Friday Mailbag 

May, 29, 2009
05/29/09
5:25
PM ET
I'm leading this week's mailbag with a question about some news from the other day:

From Cliff in Houston: I've seen a lot of whining from media types about the coaches poll no longer going to be public. It's their poll, isn't it their right to do so?

Feldman: I'm surprised this wasn't a bigger story this week. I feel like if Lane Kiffin had commented on it, maybe it would have had more buzz.

The coaches had voted anonymously until 2005, when, relenting to calls for transparency, they decided to reveal their final ballots. They had been pressured into going public after 2004, when Texas and California lobbied for votes in some ersatz version of poker for spots in the Rose Bowl, with UT winning.

I think the American Football Coaches Association made a ridiculous decision by making their votes once again anonymous in their final USA Today poll of the season. If their logic really was due to the advice of the Gallup people, they got some bad advice. And if that is the truth, Gallup doesn't understand the dynamics of the AFCA, because it's overrun with agendas, back-slapping, vendettas and the spirit of self-preservation. Not to mention millions of dollars. We all know how much coaches hate being second-guessed. When their votes were public, the curtain was pulled back too much, and they simply couldn't handle it.

There were some interesting votes this past season. Two of the coaches who ranked Texas No. 1 were Iowa State's Gene Chizik, a former UT assistant coach, and North Texas' Todd Dodge, a former UT QB. Hal Mumme had Texas Tech, coached by his protégé, Mike Leach, at No. 3, one slot ahead of Texas. Notre Dame's Charlie Weis, who has seen Urban Meyer snag a couple of his recruits lately, had the Gators No. 2 behind Oklahoma. Ron Zook had Oklahoma No. 1, ahead of his old team, UF (No. 2).

Would anyone be surprised if some of the coaches downgraded teams they didn't want to see play in certain games by dropping them a half-dozen slots?

Of course, there has been talk that this is the AFCA beginning a process to get out of the BCS formula. The AFCA denies that, although I heard from one coach who said it wouldn't surprise him if the coaches were maneuvering to get in the clear. Then again, he added that this really is about the AFCA tiring of people skewering them for their decisions.

From Paul in Denton, Texas: So let's concede that this should be a great Heisman race with Sam Bradford, Tim Tebow and Colt McCoy all the front runners. Look into the crystal ball and tell me who the favorites are in 2010?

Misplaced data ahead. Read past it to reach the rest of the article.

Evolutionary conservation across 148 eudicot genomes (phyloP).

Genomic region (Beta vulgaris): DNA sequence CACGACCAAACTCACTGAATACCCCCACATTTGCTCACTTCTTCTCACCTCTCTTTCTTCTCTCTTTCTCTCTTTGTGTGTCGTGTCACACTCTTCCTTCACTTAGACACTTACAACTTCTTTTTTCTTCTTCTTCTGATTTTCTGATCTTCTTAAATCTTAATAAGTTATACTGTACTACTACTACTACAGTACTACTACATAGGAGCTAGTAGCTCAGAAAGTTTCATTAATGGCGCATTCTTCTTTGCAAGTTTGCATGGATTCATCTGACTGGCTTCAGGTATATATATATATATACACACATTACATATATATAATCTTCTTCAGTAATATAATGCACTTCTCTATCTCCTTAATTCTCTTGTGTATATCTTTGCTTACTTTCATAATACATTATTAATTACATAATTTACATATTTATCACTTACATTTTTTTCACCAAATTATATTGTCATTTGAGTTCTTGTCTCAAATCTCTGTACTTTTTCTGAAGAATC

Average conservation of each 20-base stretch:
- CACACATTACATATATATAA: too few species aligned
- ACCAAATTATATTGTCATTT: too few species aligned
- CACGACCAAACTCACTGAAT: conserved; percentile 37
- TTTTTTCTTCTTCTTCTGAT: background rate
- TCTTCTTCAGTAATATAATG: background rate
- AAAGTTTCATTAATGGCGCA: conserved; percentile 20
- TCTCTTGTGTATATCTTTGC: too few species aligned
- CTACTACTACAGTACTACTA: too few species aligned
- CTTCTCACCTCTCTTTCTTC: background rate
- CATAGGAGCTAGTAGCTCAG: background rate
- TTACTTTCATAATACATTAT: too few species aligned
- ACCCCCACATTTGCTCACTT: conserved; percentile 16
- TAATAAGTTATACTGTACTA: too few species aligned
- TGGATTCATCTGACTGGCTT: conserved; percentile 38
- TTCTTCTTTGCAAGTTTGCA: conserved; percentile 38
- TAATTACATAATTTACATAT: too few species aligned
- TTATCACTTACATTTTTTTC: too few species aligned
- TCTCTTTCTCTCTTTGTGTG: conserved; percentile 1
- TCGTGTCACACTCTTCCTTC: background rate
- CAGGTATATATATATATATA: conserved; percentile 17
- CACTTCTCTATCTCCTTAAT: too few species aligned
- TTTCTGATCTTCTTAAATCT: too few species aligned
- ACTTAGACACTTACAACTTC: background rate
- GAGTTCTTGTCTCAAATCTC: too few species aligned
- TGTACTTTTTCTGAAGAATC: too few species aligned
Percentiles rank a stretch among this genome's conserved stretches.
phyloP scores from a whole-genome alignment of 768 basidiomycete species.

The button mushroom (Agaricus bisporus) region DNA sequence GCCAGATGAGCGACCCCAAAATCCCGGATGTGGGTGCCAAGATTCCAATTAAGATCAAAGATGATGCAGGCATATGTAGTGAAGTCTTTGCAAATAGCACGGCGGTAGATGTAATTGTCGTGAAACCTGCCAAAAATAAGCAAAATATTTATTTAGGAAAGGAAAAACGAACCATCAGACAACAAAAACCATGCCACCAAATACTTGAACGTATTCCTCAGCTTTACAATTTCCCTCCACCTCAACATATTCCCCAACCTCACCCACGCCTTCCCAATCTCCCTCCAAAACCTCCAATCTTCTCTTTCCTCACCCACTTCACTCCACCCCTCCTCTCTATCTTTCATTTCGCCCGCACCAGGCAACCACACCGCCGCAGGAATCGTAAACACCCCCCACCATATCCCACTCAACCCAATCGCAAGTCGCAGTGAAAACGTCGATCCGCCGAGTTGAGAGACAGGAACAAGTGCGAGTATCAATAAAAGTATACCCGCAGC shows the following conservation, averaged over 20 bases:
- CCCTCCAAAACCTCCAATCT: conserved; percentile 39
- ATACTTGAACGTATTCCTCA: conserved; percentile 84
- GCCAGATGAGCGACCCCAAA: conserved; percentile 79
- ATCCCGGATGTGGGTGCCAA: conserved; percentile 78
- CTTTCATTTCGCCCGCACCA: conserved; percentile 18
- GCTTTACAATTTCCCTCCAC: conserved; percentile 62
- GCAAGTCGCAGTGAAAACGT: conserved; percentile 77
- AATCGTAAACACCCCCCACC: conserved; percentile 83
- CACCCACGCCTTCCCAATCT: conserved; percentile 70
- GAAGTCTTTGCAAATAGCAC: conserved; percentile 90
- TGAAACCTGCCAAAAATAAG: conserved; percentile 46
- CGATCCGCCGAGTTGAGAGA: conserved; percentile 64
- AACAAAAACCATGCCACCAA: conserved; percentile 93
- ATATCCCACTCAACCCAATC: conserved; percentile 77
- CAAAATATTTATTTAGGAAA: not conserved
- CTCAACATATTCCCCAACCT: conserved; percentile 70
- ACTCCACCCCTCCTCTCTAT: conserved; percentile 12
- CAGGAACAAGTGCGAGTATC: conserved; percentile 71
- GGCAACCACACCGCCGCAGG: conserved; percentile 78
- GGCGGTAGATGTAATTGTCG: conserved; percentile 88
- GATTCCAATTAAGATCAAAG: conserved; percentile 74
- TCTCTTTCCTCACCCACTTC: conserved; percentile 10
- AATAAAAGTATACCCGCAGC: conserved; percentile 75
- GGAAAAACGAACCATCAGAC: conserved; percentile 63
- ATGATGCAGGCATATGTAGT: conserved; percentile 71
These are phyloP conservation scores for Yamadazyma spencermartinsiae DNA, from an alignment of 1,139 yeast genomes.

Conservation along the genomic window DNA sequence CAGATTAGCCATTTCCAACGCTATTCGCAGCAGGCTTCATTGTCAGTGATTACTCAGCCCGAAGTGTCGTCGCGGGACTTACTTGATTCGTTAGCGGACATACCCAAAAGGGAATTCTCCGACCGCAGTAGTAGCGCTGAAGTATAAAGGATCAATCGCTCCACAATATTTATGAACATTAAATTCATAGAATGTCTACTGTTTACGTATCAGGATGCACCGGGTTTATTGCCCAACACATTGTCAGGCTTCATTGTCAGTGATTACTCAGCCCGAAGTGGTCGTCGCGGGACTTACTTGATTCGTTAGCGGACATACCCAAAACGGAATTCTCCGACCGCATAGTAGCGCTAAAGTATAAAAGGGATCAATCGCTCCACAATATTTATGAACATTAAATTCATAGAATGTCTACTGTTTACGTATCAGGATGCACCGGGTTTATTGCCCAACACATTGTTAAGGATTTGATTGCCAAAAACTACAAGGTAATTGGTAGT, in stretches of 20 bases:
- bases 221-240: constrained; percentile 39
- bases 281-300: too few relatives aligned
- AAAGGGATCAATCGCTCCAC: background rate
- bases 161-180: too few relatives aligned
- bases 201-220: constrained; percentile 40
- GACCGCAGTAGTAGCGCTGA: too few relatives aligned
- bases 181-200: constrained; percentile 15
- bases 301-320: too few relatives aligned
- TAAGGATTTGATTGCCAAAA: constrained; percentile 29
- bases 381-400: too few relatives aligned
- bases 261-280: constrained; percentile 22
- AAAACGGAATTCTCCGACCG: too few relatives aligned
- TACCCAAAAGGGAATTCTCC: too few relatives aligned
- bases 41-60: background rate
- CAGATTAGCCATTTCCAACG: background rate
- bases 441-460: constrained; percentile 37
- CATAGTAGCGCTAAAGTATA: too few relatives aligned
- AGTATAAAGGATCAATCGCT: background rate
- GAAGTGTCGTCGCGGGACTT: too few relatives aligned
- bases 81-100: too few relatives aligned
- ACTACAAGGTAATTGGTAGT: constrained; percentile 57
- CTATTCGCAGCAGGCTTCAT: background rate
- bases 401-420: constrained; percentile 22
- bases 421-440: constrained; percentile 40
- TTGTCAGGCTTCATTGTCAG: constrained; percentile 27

Feldman: Tough question. I think Jevan Snead will have a big year and end up jumping to the NFL. The only players I could project who have done much so far are Cal's Jahvid Best and Georgia Tech's Jon Dwyer -- and I wouldn't be surprised if they bolted after this season. Two others who kind of fit in that category are Baylor's Robert Griffin and WVU's Noel Devine. The next ones are really hunches: Ohio State's Terrelle Pryor, USC's Aaron Corp, Virginia Tech's Tyrod Taylor and Miami's Jacory Harris. It should be a great year for wide receivers because the class that will be third-year juniors is phenomenal, but it's almost impossible for pure receivers to win a Heisman.

From Ricky in Omaha, Neb.: I heard you on the radio (this week) talking about Colorado and how hot Dan Hawkins' seat is there. Given his big talk about winning 10 games this season, what percentage would you put on him keeping his job and being the coach at CU in 2010?

Feldman: I'll go with 75 percent. But as I said the other day, I doubt CU will get to 10 wins this season. I expect the Buffs to go to a bowl game, but I don't see them doing better than 8-4. Keep in mind a couple of key factors: Hawkins didn't walk into a ripe situation in which he could rack up wins quickly, and CU probably doesn't have the money to make that coaching change unless it really feels it has to. Now, another 5-7 season might be enough cause, but this administration hired him and he has been a successful head coach before, so there's hope.

From Bob in the Bay Area: Fun little exercise for you. The most dominant team in the country is Florida, National Champs. Here is their schedule vs. the Irish's supposedly "cake" schedule. Be curious as to how many weeks Florida has an easier opponent than Notre Dame.

Nevada = Charleston Southern
Washington St = Troy
Navy = Florida International
Connecticut = Mississippi State
Stanford = Vanderbilt
Washington = Arkansas
Purdue = Kentucky
Boston College = Tennessee
Michigan State = South Carolina
Pittsburgh = Florida State
Michigan = Georgia
USC = LSU

Now, who has the "easy" schedule again???

Also, the historical strength of most of these schools when the schedules were made (i.e. Washington), might give you a different viewpoint.